About the Wellness Wordsmith

After successfully establishing and developing one of the strongest arts charter school programs in North Carolina as Artistic Director and Principal for eight years, Sue Kemple and her family faced some serious looming health crises, and she decided it was time to make a change. The profound impact that reclaiming her health has had on her and her children’s lives has since developed into a mission to help others also achieve optimal health and wellness. Sue strongly believes that knowledge is power when it comes to good health. Having been a strong writer all her life who had already self-published several books, she decided that she is best able to help other coaches get this knowledge out there by offering her writing services to them.

Sue obtained her education as a Health Coach through the Institute of Integrative Nutrition and is certified by the American Association of Drugless Practitioners, in addition to her earlier studies at Rutgers University and the University of Massachusetts.  She keeps her hand in the educational world as the founder of the North Carolina Center for Arts in Education, an online think tank for educational revolution, and as an Educational Consultant and Associate Trainer with the Center for Teacher Effectiveness headquartered in Hayden Lake, Idaho.  The self-published author of The Simple Path to a Vibrant Life, Five Principles That Make for Healthy Principals, and And We Danced – Lament for a Brother, Sue is currently working on several forthcoming books as co-author or ghostwriter.

Sue and her family live a rich, happy, and healthy life in beautiful Raleigh, North Carolina.



4 thoughts on “About the Wellness Wordsmith

  1. Wonderfully written article…especially as I am going through the IIN program now, and particularly focused on helping the athletic coaches deal with their delicate challenges with overweight student athletes. Most coaches are in a quandary with how to approach the students, and more so, the parents who don’t necessarily lead healthy lifestyles at home. The number of young kids on the swimming team, for example, who’s waists are measuring 33-35″ (age 8-11) is disheartening. I am a professional chef, taking the angle of teaching these kids how to eat (pre-event, post-event, etc). IIN is a great overlay …so thanks for pushing the envelope with the info your site!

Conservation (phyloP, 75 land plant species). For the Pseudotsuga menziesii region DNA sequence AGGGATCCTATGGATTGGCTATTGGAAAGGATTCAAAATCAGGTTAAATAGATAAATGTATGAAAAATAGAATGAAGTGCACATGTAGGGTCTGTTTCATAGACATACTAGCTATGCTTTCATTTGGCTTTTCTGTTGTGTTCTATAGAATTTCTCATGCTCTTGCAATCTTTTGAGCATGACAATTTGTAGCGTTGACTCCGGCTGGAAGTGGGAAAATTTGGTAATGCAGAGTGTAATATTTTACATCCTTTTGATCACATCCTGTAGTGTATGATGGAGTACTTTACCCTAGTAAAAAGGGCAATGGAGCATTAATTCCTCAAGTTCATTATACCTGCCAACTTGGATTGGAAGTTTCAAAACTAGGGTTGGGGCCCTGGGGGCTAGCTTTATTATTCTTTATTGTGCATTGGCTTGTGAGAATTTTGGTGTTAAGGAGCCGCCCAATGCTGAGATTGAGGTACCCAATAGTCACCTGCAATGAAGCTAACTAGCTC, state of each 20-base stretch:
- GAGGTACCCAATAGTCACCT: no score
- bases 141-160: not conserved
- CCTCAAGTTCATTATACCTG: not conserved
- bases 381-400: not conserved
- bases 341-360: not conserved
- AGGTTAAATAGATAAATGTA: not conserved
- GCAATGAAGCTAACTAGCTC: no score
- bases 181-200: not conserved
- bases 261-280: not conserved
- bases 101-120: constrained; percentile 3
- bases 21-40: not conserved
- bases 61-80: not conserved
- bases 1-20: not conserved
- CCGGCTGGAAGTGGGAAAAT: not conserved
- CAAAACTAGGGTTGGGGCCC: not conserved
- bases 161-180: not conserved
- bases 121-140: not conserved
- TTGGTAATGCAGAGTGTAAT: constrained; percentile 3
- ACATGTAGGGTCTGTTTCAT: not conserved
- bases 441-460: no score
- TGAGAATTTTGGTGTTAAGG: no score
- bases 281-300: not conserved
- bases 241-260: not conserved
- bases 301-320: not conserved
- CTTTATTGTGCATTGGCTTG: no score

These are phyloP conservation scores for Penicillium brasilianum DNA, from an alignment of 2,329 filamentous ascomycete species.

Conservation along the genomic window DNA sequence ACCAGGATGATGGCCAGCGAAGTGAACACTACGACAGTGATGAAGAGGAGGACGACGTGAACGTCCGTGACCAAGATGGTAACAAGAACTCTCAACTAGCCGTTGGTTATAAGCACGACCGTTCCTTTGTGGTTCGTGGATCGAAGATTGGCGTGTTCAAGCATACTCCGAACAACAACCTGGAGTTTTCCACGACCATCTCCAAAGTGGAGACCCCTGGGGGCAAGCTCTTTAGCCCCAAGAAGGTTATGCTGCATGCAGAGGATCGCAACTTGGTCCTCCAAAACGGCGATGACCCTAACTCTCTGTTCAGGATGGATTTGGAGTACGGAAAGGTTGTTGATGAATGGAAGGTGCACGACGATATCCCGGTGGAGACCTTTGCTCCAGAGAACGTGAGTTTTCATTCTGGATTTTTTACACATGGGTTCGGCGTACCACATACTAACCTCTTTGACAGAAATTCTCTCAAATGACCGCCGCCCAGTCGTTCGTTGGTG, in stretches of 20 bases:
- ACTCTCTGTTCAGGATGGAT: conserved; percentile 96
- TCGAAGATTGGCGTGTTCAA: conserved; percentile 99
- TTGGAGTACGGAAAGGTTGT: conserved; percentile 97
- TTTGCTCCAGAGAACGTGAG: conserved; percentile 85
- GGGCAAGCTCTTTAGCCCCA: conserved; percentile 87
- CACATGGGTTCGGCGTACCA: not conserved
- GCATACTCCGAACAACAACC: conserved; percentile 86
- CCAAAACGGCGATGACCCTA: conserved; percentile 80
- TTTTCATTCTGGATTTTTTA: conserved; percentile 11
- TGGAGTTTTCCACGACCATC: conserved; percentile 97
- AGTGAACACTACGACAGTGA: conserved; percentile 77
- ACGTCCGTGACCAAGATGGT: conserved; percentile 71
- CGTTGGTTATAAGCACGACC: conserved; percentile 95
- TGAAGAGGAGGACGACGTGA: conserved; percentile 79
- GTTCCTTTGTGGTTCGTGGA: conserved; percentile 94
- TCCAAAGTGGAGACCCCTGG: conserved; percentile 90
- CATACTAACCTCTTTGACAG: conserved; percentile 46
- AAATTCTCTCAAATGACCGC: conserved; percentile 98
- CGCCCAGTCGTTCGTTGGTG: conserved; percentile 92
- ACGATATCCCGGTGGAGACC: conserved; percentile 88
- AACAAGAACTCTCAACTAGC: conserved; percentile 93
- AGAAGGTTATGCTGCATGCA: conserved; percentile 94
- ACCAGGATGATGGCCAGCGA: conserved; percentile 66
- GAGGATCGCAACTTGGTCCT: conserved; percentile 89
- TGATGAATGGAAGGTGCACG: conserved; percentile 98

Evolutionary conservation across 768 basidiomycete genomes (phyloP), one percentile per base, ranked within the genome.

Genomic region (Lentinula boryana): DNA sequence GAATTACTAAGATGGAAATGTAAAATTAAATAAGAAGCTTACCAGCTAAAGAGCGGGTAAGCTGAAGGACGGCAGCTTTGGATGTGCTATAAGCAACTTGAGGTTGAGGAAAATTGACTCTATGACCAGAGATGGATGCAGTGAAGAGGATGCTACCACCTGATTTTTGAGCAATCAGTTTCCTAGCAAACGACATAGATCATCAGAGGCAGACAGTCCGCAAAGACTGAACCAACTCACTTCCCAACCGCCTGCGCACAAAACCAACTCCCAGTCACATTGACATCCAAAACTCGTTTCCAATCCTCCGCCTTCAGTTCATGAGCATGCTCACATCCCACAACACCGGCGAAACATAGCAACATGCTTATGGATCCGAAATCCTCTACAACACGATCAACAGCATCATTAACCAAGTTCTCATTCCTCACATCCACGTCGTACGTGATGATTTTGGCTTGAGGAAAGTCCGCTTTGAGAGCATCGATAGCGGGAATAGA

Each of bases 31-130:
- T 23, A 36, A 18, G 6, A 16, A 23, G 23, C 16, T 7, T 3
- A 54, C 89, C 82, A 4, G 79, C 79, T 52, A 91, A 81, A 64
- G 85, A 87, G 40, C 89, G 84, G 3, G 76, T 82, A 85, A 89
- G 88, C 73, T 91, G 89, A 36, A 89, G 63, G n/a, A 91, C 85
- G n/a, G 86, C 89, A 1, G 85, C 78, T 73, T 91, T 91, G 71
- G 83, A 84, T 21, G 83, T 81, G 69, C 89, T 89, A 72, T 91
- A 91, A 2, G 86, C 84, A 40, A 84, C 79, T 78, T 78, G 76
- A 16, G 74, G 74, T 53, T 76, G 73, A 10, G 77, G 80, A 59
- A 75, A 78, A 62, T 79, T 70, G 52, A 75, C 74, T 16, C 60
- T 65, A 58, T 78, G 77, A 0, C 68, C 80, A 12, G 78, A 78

2. The three biggest issues with modern U.S. healthcare are:
    1. Taking the patient out of the economic choices
    2. Allowing the legal system to dictate “defensive” medicine
    2. And, not holding patients accountable for their lifestyle choices.

    Up until the mid 1970’s, most people with health and prescription insurance were required to pay “up-front” and then receive reimbursement at a later date. The reimbursement usually included a reasonable deductible, followed by a payment that accounted for about 80% of the cost. Only after a substantial out-of-pocket cost, were surgical, hospital, doctor visit and medication costs fully reimbursed. Patients rarely visited a physician or Emergency Room unless they were really ill and truly needed medical care.

    Today, we have masses of people regularly seeking medical care, prescription drugs and every other conceivable medical service because their insurance coverage pays. This is great for truly ill individuals, but the system is regularly abused by those who view their coverage as a low cost or no cost benefit (usually those people who pay little or nothing for their coverage). When people pay a $10 co-pay for a prescription or a $15 co-pay at a physician’s office, they have no idea that “cash cost” of that same prescription might be $600 or that the physician’s fee might be $300. This has led to massive inflation in both medical and pharmaceutical fields. It has also allowed the insurance industry to flourish and take almost total control of the healthcare system.

    Today we also have all medical and allied heath professionals practicing in a defensive mode. Instead of relying on the training and experience of the professionals, everyone has been forced into endless diagnostics and documentation. Health practitioners are often paralyzed into doing very little, while ordering endless testing for fear of being accused of malpractice. Until we reform the legal system, costs will continue to escalate.

    Finally, we have the “carefree” patients. Diabetes and hypertension account for a massive amount of healthcare costs. Much of the diabetes and hypertyension are secondary to obesity and poor lifestyle choices (poor diet, smoking, excessive alcohol consumption, lack of exercise, etc.). As long as people refuse to adopt a healthier lifestyle, long term medical costs will never come under control. Some day it may truly become necessary to “ration services” since there won’t be enough revenues and services to care for all the people seeking “good health with no personal effort.”

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